In February 2004, Nicholas Merrill—who owned a small Internet service provider at the time—was served with an administrative subpoena called a National Security Letter, or NSL. He was asked to turn over a client’s electronic metadata to the FBI without any judicial oversight. Because the NSL was accompanied by a gag order, Merrill was forbidden from ever mentioning the request, even to the person targeted by the FBI—who, by the way, was not even suspected of a crime.
Rather than complying with the unconstitutional request, Merrill went to court with the assistance of the American Civil Liberties Union. He spent more than a quarter of his life fighting challenging the legality of a Patriot Act provision that allows the FBI to issue NSLs in the first place and then fighting for the restoration of his First Amendment rights. The gag order was only partially lifted in 2010. In August of this year, a judge ruled that Merrill could disclose what he’d been asked to turn over to the FBI if the government did not appeal within 90 days. That deadline passed on Nov. 30, and Merrill is now free to discuss the type of information the government sought 11 long years ago.
A 2008 Department of Justice legal opinion said that the government was asking for “only those categories of information parallel to subscriber information and toll billing records for ordinary telephone service,” but the list Merrill received went far beyond that. He was asked to provide the government with the individual’s complete Web browsing history (which includes search history), the IP address of anyone he or she’d ever corresponded with online, and records of all online purchases. The letter also asked for the radius log, which Merrill believed to include cell site location—essentially turning their mobile device into a location-tracking device. (Although the FBI says it is not currently gathering location data, it reserves the right to request it in the future.) Merrill was also asked to provide anything else he considered an “electronic communication transactional record.”
Although he declined to disclose the target of the original NSL for privacy reasons, Merrill has his own theory about why he or she was targeted. “I had some ideas because I know the person, and they were being harassed, and [the FBI was] trying to strong-arm them into becoming an informant,” Merrill said via encrypted chat. “I thought it was ludicrous from the beginning. I thought the FBI was using an NSL because they didn’t have what they needed to go to a judge.”
There have been more than 400,000 NSL requests between 2003 and 2011, but Merrill believes that many more people are affected. “If they issue about 50,000 NSLs per year from 2002 to 2012, that is 500,000 NSLs. If you assume that each NSL relates to one person then that’s 500,000 suspects for counter-terrorism or counter-espionage. In a country of 300 million people, that is already 1 in 600 Americans. I find the idea that 1 in 600 Americans could be suspected of terrorism or espionage hard to buy,” he says. Audits from the Department of Justice inspector general show that NSLs have been used on first- and second-degree contacts of people of interest. The inspector general’s report also states that NSLs often ask for bulk data. Says Merrill:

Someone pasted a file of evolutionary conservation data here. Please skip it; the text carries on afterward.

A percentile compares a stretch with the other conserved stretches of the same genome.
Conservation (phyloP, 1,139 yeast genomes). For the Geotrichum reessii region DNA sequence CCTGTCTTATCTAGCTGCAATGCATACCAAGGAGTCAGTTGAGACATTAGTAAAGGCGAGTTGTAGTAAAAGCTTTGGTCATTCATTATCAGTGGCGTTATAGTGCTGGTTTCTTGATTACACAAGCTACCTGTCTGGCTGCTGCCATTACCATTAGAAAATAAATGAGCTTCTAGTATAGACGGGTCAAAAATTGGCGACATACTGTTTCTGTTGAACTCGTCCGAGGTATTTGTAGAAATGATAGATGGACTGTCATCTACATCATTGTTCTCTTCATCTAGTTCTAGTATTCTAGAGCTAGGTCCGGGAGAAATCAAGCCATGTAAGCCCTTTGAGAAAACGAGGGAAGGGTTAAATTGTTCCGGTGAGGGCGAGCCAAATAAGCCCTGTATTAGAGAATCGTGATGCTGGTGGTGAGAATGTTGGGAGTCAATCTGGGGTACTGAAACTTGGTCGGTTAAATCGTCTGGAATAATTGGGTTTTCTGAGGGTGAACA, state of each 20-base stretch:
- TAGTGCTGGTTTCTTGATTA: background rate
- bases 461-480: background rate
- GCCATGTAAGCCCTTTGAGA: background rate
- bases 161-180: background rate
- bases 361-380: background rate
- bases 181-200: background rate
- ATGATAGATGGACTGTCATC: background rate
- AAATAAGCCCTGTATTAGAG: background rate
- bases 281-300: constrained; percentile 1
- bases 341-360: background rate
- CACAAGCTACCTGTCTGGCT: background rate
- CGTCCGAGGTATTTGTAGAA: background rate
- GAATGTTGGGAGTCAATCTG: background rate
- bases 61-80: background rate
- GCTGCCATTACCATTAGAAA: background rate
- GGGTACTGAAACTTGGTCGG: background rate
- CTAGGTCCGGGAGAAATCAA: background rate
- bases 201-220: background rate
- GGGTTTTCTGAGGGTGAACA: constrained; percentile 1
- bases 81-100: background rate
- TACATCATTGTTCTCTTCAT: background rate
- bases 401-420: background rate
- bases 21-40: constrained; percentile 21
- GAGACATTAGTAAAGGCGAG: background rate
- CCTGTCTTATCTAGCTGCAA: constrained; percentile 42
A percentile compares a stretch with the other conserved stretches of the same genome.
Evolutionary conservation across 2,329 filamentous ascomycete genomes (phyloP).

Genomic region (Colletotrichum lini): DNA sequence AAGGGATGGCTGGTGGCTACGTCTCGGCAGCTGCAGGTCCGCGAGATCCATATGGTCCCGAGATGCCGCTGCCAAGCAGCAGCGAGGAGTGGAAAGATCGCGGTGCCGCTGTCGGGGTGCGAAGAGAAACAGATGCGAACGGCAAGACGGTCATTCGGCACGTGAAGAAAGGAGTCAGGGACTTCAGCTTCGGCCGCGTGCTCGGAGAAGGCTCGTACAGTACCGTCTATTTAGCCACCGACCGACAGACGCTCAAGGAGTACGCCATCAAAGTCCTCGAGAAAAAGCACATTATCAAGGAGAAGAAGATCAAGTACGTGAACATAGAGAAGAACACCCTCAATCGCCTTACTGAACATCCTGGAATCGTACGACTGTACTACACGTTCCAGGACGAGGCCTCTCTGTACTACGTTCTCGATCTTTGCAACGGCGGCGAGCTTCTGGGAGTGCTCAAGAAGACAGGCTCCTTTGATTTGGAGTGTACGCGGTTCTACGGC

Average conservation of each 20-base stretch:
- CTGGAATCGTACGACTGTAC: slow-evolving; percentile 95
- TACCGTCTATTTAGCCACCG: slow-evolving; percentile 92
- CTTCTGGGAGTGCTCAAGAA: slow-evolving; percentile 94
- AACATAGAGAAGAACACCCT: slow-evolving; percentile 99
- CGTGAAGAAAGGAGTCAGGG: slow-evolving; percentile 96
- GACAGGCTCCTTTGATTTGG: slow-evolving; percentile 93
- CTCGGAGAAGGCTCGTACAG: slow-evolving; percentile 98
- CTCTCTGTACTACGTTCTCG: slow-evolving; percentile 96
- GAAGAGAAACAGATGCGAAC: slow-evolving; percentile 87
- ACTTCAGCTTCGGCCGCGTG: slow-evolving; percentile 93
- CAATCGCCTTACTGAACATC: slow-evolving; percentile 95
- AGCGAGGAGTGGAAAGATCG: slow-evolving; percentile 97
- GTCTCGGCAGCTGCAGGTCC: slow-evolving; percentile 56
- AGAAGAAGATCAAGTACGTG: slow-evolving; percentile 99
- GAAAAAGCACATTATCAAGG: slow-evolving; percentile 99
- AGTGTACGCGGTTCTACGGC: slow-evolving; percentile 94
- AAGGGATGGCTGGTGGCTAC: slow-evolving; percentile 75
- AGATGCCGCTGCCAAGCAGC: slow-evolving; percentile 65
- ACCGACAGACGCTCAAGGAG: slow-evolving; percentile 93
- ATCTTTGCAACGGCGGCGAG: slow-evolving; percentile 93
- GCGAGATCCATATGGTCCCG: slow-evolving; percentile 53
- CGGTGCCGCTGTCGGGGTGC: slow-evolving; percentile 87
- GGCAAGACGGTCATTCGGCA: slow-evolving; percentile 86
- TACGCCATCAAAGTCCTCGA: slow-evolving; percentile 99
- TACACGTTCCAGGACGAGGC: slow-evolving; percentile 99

One of [the NSLs] got a list of everyone that went to Vegas over New Years Eve one year. Another few NSLs got the entire phone billing records of 11,000 people. So then you realize that you cannot assume that each letter affects just one person. Now it’s one in 300 Americans? Or one in 100 Americans? Who knows? We are reduced to guessing because we have so little actual data. Which brings us back to the gag orders and secrecy, and how that leads to unaccountability.
Because NSLs are shrouded in secrecy, it’s hard to tell whom the information is currently being shared with, what the retention policy is, and whether data is ever purged if a person is never accused of wrongdoing. But in 2007, ACLU policy counsel Michael German, a former FBI special agent, pointed out that “information received through NSLs is indefinitely retained and retrievable,” even if the subject is found to have posed no terror threat. Data is shared with the intelligence community, across government agencies, and even with foreign governments.
Some companies have fought back against NSLs by publishing warrant canaries—making public disclosures that they have not received government data requests on a semi-regular basis. In theory, this will allow companies to track gag orders indirectly by seeking a judge’s opinion if the government attempts to force that company to issue a statement saying it hasn’t received an NSL even when it has.
“Warrant canaries are cool because they are pro-business civil disobedience. People want to find creative ways to resist, and there are not that many options,” Merrill says. But, as he notes, warrant canaries don’t deal with the underlying issue.
“The real problem is the government seizing data in violation of the Fourth Amendment,” he says. He recommends that companies try to file facial challenges, which test the constitutionality of the law itself. And in fact the Electronic Frontier Foundation is currently representing two unnamed California ISPs fighting back against NSLs. Although Merrill’s New York case is not legally binding in California, an EFF attorney told U.S. News that “the decision could be influential in that it shows that a gag can be lifted without harming national security.”